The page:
The Rolling Stones have tapped BMG to represent their worldwide neighboring rights interests, while cofounders Keith Richards and Mick Jagger have extended their “long-term” publishing deal with the Bertelsmann subsidiary.
BMG, which debuted its “boutique neighboring rights service” in late May of this year, unveiled the newly finalized contract with the Rolling Stones today, in a formal release that was shared with Digital Music News. Under the agreement, BMG will collect performance royalties for tracks from across the Rolling Stones’ nearly six-decade-long career – including their debut single, a 1963 cover of Chuck Berry’s “Come On,” as well as “Living in a Ghost Town” (2020).
BMG will also represent the Stones’ neighboring rights for “(I Can’t Get No) Satisfaction” (1965), “Jumpin’ Jack Flash” (1968), and “Start Me Up” (1981), to name just some works. And on the publishing side, BMG’s extended deal with Mick Jagger and Keith Richards (who, as the group’s main songwriters, penned each of the above-mentioned songs, save Berry’s “Come On”) encompasses “all of the works” written by the duo to date.
However, BMG – which originally inked the Jagger-Richards publishing deal in 2013, five years after its founding – is “directly responsible” solely for the tracks penned by the team from 1983 to date. The Berlin-based company is also “responsible for handling” the 1963-1971 copyrights, which are represented by New York’s ABKCO Music and Records, as well as those from 1971 to 1983 (held by EMI/Sony).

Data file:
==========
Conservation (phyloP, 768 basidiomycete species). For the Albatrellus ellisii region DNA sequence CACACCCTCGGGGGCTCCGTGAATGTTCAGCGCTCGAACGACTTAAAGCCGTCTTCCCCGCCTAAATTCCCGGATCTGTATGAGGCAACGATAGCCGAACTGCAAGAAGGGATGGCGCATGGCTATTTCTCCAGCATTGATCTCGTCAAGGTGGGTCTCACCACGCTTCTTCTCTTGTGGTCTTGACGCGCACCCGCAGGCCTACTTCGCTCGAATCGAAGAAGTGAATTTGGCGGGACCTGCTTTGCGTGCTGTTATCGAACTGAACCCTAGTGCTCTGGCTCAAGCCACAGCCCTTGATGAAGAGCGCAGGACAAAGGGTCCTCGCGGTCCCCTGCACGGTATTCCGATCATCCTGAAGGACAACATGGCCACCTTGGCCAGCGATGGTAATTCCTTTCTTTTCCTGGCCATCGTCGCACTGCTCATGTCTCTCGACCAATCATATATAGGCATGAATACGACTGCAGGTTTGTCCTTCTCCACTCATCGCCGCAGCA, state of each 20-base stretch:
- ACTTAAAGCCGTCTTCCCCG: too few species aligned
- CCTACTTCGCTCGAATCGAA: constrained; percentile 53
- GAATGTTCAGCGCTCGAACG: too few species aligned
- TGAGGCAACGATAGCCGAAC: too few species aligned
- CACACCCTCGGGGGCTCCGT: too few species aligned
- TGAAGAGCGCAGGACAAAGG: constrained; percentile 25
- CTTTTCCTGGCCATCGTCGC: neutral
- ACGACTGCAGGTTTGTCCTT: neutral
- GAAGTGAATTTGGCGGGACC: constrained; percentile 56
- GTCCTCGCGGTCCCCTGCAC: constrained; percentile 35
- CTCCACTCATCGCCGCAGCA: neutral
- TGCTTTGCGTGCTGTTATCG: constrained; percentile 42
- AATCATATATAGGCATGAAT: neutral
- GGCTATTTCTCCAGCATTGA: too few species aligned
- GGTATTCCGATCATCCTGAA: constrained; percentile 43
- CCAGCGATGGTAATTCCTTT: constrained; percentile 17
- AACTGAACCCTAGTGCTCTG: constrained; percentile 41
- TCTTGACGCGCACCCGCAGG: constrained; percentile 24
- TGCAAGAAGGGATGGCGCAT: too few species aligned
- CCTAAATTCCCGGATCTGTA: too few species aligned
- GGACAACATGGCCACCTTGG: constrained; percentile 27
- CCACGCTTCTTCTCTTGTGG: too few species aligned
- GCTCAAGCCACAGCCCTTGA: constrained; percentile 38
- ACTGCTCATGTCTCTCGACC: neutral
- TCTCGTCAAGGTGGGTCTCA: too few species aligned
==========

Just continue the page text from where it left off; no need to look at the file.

Addressing the Rolling Stones neighboring rights contract in a statement, BMG CEO Hartwig Masuch said: “If you are in the business of selling services to artists and songwriters, these are the kinds of client you dream of attracting. We are immensely grateful to Mick, Keith, Charlie and Ronnie for putting their faith in us.”
In spite of the COVID-19 pandemic and the market impact thereof, BMG has turned in a largely successful 2020, including all-time-high revenues through the year’s opening half. Additionally, the entity brokered a major move into television by closing a multifaceted agreement with London-based television production company ITV Studios over the summer – and acquired production-music business Dynamic Music, which is also headquartered in London, that same month.
More recently, BMG – which has quietly emerged as the fourth-largest publisher, behind the publishing divisions of the Big Three record labels – launched a hip-hop label with French football team Olympique de Marseille. Plus, the 12-year-old company muscled its way into the German live music market by purchasing a majority stake in Undercover GmbH.